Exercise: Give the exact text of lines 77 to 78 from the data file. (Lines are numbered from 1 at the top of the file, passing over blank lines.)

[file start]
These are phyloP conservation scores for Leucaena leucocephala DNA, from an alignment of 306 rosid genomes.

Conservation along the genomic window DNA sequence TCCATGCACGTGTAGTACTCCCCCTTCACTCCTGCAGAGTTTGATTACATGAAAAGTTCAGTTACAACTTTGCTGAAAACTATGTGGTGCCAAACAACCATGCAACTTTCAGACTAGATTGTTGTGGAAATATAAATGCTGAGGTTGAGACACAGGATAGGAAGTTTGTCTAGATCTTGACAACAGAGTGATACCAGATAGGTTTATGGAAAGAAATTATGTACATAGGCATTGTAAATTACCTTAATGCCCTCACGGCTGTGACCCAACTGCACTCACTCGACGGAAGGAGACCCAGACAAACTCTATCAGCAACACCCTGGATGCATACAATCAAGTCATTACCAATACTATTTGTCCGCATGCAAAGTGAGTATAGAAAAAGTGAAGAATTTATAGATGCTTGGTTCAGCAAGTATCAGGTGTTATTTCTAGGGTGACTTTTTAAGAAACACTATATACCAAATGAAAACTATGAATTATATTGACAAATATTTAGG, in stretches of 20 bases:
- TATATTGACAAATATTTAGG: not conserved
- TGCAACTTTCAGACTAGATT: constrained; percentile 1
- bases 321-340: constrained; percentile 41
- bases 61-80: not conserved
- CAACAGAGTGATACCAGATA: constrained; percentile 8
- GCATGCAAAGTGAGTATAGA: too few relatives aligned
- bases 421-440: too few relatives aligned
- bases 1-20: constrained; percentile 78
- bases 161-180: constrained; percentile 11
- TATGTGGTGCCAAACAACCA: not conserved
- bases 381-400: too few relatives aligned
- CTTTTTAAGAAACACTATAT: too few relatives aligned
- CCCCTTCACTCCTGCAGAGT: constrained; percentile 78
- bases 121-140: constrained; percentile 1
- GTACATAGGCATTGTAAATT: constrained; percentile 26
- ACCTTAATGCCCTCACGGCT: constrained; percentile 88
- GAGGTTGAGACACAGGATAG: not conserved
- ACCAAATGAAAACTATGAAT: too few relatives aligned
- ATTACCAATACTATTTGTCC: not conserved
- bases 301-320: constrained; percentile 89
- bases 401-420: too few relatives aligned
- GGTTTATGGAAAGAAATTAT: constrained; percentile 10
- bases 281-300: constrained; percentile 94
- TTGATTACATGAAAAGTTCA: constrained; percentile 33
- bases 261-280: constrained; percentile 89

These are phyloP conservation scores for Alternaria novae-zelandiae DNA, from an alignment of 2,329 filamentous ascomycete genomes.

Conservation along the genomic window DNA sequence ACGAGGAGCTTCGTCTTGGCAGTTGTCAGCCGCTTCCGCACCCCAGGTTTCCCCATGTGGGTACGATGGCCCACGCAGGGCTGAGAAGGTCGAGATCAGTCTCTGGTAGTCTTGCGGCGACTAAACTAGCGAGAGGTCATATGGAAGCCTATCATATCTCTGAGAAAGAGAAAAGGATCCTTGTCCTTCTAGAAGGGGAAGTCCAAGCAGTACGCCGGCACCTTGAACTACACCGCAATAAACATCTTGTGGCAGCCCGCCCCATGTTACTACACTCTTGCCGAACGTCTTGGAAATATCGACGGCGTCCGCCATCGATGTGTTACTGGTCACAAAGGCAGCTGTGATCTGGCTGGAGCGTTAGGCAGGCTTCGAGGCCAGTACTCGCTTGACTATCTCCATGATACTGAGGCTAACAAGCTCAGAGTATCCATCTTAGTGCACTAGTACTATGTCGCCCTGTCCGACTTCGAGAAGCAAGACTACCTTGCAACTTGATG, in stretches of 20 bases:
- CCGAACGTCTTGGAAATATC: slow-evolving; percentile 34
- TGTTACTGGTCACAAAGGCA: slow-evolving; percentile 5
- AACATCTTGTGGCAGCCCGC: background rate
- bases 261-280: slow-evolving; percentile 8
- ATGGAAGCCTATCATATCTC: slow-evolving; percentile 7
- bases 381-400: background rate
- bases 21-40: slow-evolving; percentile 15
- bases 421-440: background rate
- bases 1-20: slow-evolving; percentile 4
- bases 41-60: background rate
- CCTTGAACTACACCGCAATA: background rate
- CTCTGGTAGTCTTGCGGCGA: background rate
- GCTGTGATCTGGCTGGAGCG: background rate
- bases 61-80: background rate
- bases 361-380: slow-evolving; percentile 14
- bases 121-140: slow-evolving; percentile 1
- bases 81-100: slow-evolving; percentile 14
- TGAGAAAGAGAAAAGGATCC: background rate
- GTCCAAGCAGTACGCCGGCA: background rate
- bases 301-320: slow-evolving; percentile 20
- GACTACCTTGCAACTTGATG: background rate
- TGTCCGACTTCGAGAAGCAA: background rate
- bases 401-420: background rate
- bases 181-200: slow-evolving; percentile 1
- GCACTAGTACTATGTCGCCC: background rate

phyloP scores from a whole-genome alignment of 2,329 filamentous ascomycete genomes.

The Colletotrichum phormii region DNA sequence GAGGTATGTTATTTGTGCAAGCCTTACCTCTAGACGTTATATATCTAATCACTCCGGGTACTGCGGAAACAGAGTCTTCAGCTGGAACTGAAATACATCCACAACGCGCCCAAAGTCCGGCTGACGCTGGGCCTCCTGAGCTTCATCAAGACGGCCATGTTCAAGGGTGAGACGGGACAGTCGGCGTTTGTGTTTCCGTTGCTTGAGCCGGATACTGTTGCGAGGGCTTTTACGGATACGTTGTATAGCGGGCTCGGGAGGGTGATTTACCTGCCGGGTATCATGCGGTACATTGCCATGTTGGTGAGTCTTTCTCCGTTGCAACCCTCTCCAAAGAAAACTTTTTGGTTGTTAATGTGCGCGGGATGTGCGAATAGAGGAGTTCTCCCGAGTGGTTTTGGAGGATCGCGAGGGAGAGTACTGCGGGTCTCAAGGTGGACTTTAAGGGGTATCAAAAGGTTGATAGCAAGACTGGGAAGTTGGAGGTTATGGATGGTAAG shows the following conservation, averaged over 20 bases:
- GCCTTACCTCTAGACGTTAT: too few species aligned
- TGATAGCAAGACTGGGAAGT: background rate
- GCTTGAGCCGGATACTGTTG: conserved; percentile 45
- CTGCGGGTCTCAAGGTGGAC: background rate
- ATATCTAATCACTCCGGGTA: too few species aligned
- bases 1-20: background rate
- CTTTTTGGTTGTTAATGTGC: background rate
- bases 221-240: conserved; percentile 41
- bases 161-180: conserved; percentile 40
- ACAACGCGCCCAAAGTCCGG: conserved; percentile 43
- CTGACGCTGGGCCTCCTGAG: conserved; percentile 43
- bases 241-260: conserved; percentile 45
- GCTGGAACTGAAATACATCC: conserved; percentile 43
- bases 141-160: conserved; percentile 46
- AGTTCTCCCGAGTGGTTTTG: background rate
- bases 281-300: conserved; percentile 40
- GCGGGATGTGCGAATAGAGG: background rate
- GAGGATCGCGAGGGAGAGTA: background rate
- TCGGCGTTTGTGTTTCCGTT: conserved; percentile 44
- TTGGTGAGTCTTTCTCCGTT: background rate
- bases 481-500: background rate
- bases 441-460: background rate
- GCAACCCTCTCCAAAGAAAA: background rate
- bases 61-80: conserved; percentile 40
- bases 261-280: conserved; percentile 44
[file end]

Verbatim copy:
- bases 481-500: background rate
- bases 441-460: background rate